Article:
On-Line Bible Lessons

Deuteronomy - Chapter 4, Lesson 1

Pastor Ovid Need

 

NOTE: Time requires I leave in the minor errors, e.g., abbreviations in text, wrong abbreviations, mixed tenses in a sentence (though I have tried to catch all of them), caps, etc. As time progresses, we will correct the lessons. There are also some comments at the end of this chapter.

When placing in your answers for each question in the space provided, put ANS: before each answer. Capitalize, ANS:

 

Lesson 4-1

DEUTERONOMY FOUR

Moses has spent the proceeding time reminding them of their recent history. Now he is going to move ahead with his exhortations to obey the Word of God. With this passage he introduces the law of God.

The Pulpit Commentary says that,

The law, nevertheless, was kept substantially entire. Even under the new dispensation, the law has not been abolished. Christ, as he himself declared, came not to destroy the law and the prophets, but to fulfill them (Matt. 5:17). The sin of the Pharisees for which they were censured by our Lord, lay in this, that they taught for doctrine the commandments of men (Matt. 15:9), and had "made the commandments of God of none effect by their traditions" (Matt. 15:6). (3, p 57.)

Therefore, we see that ANY teacher who removes these commands of God (His law) from His people, regardless of the reason, is involved in the sin of the Pharisees. Moreover, that sin has the same curse of God against it today as it did then. If ANY TEACHER tries to tell us that God's law (the OT) is no longer for us today, that it is for another dispensation (period of time), whether past or future, then we had best flee from him for our lives. To hear and believe his teaching will bring the curse of God and shortness of life upon us.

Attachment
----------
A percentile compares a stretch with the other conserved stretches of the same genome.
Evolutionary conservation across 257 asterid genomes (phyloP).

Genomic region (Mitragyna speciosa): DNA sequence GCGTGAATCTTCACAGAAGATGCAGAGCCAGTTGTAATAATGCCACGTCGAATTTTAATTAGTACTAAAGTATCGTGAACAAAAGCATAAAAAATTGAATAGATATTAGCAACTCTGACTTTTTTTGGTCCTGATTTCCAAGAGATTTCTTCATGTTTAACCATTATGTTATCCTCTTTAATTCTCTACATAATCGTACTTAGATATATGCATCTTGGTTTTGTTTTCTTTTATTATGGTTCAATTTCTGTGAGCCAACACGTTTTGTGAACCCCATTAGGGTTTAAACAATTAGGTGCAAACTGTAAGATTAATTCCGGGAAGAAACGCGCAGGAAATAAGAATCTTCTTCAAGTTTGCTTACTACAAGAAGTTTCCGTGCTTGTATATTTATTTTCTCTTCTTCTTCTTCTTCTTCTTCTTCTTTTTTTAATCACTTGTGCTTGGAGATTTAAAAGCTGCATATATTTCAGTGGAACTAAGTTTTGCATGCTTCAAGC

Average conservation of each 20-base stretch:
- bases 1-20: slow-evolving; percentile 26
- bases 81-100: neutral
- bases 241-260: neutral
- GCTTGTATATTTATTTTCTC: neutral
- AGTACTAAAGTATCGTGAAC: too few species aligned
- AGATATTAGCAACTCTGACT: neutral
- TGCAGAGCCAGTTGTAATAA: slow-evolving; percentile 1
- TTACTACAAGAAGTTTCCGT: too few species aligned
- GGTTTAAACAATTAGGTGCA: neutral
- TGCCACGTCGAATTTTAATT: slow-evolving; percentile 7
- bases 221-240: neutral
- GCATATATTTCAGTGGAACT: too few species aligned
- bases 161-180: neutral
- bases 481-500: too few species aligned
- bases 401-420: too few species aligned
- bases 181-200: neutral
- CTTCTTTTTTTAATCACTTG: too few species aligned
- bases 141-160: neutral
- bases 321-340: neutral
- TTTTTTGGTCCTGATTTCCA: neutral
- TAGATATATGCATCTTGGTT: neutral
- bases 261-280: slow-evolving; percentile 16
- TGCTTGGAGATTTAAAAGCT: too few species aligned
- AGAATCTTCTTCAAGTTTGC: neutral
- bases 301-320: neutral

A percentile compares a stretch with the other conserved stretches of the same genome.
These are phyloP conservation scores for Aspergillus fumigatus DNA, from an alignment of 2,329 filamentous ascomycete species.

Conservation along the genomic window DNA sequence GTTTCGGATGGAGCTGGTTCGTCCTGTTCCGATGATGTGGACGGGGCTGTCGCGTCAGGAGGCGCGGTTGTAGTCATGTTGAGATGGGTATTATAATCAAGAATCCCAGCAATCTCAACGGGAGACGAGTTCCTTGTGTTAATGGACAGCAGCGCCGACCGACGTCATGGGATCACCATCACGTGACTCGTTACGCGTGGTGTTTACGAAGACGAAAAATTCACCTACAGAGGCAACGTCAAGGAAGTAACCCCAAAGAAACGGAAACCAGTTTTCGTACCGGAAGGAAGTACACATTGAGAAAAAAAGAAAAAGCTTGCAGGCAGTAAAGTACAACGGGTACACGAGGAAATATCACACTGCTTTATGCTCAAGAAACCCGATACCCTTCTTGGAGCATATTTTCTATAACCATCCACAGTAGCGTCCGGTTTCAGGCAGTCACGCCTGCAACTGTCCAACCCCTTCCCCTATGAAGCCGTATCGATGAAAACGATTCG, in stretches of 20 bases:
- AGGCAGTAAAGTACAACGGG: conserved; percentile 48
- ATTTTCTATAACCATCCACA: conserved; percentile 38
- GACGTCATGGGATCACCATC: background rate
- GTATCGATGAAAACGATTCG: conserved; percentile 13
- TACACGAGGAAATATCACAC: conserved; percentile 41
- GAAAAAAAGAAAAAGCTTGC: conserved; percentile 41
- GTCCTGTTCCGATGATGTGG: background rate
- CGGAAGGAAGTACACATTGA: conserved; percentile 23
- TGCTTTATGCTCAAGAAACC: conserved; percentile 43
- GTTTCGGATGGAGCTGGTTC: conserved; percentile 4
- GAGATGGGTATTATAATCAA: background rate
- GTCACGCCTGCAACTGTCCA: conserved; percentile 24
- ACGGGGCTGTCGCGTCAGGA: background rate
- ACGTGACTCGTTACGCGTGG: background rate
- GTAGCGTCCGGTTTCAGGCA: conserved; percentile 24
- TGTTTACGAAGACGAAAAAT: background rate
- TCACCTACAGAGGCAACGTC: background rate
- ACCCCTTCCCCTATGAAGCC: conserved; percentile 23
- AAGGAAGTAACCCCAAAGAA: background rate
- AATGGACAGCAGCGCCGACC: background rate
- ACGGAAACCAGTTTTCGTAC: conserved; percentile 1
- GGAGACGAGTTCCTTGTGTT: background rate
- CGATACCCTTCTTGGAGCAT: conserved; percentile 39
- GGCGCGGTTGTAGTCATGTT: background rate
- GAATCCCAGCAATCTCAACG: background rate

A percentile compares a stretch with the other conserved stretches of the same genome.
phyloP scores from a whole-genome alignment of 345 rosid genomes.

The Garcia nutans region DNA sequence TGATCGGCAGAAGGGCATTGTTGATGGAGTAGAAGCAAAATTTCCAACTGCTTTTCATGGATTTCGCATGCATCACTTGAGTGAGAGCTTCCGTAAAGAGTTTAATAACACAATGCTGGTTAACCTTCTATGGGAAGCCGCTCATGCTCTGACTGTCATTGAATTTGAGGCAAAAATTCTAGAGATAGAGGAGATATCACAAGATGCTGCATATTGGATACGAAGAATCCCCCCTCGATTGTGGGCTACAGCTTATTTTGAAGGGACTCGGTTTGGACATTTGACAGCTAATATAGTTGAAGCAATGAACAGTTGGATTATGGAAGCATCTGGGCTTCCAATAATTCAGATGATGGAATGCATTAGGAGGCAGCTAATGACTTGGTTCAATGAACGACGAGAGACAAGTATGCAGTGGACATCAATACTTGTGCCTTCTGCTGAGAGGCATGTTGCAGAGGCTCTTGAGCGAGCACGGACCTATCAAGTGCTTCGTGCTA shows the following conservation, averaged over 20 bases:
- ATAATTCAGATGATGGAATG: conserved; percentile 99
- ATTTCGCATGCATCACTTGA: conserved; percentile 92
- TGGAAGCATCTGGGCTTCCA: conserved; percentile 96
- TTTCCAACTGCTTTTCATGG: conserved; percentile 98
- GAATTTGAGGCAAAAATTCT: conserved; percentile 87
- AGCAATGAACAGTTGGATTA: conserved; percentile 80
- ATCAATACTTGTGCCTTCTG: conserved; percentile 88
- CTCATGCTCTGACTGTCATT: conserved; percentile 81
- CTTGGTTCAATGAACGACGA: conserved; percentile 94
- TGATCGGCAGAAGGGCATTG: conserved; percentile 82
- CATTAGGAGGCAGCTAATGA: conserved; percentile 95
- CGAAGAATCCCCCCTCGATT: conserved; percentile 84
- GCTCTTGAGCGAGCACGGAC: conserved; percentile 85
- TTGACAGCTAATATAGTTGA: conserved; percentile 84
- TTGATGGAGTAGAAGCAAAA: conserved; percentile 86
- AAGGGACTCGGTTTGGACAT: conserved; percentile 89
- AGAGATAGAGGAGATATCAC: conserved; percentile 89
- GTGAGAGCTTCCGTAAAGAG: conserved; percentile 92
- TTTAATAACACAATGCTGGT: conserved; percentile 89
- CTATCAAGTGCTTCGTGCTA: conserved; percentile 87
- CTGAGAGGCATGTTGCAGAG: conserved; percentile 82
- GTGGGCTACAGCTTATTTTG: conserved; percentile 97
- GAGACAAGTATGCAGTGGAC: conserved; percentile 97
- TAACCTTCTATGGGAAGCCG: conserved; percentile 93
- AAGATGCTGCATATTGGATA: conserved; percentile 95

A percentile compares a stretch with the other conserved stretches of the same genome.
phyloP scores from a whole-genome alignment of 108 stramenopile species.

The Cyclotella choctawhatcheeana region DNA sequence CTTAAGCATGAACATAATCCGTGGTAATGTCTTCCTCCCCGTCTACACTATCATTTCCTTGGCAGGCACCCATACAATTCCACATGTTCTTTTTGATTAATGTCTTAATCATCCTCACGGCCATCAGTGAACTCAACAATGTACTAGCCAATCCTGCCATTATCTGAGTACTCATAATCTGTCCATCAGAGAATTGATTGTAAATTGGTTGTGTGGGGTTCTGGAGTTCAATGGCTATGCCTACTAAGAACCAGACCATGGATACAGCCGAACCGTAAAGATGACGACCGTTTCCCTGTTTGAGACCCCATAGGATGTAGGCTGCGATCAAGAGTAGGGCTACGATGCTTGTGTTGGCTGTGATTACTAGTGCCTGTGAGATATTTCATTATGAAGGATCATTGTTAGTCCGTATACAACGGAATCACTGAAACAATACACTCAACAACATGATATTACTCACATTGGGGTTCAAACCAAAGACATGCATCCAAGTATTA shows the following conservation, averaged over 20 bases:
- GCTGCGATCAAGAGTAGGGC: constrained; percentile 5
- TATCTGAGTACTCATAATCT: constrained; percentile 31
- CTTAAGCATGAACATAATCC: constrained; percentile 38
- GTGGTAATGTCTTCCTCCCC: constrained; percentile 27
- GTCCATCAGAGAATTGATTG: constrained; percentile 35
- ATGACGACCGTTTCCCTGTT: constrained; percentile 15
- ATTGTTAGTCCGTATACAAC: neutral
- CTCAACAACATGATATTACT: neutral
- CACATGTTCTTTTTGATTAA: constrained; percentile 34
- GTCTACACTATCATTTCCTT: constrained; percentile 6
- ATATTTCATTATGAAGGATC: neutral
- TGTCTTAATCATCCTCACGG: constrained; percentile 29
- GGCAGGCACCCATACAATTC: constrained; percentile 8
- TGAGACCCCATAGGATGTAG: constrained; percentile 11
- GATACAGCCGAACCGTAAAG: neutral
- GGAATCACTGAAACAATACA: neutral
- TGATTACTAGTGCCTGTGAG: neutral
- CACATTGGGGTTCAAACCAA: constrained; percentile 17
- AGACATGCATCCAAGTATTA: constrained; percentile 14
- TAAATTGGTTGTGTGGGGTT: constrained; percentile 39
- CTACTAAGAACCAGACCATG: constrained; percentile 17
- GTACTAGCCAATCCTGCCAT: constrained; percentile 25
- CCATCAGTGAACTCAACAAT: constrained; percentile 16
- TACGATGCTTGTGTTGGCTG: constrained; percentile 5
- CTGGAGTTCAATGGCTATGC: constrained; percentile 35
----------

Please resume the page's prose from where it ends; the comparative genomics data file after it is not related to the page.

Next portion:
V. 1 "...Now therefore..." With this, Moses passes from reviewing history to examining the law of God. He passes from what the Lord has done to what the Lord will do in fulfillment of His covenant. Moses calls two things to their attention, which will include all of the law of God, statutes and judgments. The statutes are the things prescribed or enacted by law, whether moral, ritual, or civil; judgments are rights, whether public or private, all that each individual could claim as his due, and all he was bound to render to God or to his fellow-men as their due, justice (P.C. 3, p 57).